LONDON (Reuters) - Leading insurers, hit by rising claims from “extreme” weather, signed up on Thursday to a list of green principles that they say will push the industry to help mitigate and better manage the risks of climate change.
The industry is among those at the forefront of climate change research as around one-third of all overall claims are from weather-related natural disasters.
Insurers faced a bill of over $83 billion (41 billion pounds) for damages from U.S. hurricanes in 2005 and this year claims are again rising fast, after the Kyrill storm in January, heavy UK floods this summer and, so far, two ‘category 5’ hurricanes.
Thursday's pledges -- signed up to by giants from AIG AIG.N to Zurich ZURN.VX, and led by the UK trade body -- include the commitment to carry out more research on climate change, to develop improved risk analysis, to engage in public campaigns and the commitment to make customers greener by selling policies like "pay-as-you-drive" insurance, which encourages people to leave their cars at home.
The insurers also agreed to incorporate climate change into investment strategies and to make their businesses greener.
“The industry has been doing a lot,” Stephen Haddrill, director general of the Association of British Insurers, said.
“What we are trying to do here is raise the game.”
The ABI says it hopes to set a standard of “best practice” that insurers beyond the initial founding partners will follow.
Without this, it said, premiums could rise across the board, for life, property and health insurers, and some customers, in flood prone areas for example, could find themselves “uninsurable”, as a result of poor risk management.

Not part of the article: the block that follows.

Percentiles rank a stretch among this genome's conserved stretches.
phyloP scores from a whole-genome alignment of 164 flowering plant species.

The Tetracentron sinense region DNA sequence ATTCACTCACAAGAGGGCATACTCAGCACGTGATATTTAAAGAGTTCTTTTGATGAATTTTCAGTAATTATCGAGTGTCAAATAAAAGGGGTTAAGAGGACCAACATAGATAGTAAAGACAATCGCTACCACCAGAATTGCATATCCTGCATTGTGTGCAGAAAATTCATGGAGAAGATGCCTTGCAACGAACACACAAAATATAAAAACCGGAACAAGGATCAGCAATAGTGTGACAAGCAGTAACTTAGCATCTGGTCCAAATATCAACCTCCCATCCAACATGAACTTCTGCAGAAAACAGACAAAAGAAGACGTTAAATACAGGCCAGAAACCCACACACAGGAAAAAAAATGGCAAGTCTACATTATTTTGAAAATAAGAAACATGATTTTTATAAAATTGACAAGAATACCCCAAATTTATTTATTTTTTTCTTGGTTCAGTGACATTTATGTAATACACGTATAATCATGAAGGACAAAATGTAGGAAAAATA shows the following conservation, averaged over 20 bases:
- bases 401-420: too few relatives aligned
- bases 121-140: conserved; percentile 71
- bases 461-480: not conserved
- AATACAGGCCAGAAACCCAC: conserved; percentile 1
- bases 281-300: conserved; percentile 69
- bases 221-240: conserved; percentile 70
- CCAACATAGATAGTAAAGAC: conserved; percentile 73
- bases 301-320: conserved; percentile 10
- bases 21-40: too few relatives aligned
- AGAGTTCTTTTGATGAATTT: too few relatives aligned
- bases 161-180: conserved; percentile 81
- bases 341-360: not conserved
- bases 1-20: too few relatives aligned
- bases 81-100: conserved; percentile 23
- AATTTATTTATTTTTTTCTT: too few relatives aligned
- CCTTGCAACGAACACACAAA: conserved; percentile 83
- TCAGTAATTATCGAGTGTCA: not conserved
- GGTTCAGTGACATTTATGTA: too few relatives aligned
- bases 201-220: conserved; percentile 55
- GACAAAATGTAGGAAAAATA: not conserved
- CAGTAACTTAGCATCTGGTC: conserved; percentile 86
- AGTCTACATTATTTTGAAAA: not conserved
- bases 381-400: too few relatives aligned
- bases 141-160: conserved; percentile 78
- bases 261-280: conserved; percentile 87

UK insurers are already not obliged to cover homes with more than a 1 in 75 chance of flooding, though currently they do.
Thursday’s principles were welcomed by environmental campaigners, though they will likely revive the debate over whether the industry, set to suffer one of the most direct impacts from climate change, is really doing enough.
To coincide with Thursday’s principles, fund manager F&C published research showing that despite activism in some quarters, others in the industry have been too slow to act and still underprice risk, falling back on traditional models which are no longer a reliable guide.
“If business leaders in the insurance industry grab hold of these principles and begin to really drive the government to introduce measures for a low-carbon economy, the agreement of these principles will be seen as a landmark,” Mike Childs, head of campaigns at Friends of the Earth, said.
“If it continues as a softly-softly approach, with the occasional eye-watering statement on the costs of weather impact, we are not going to see the changes in government policy that are necessary to protect the industry in the long-term.”
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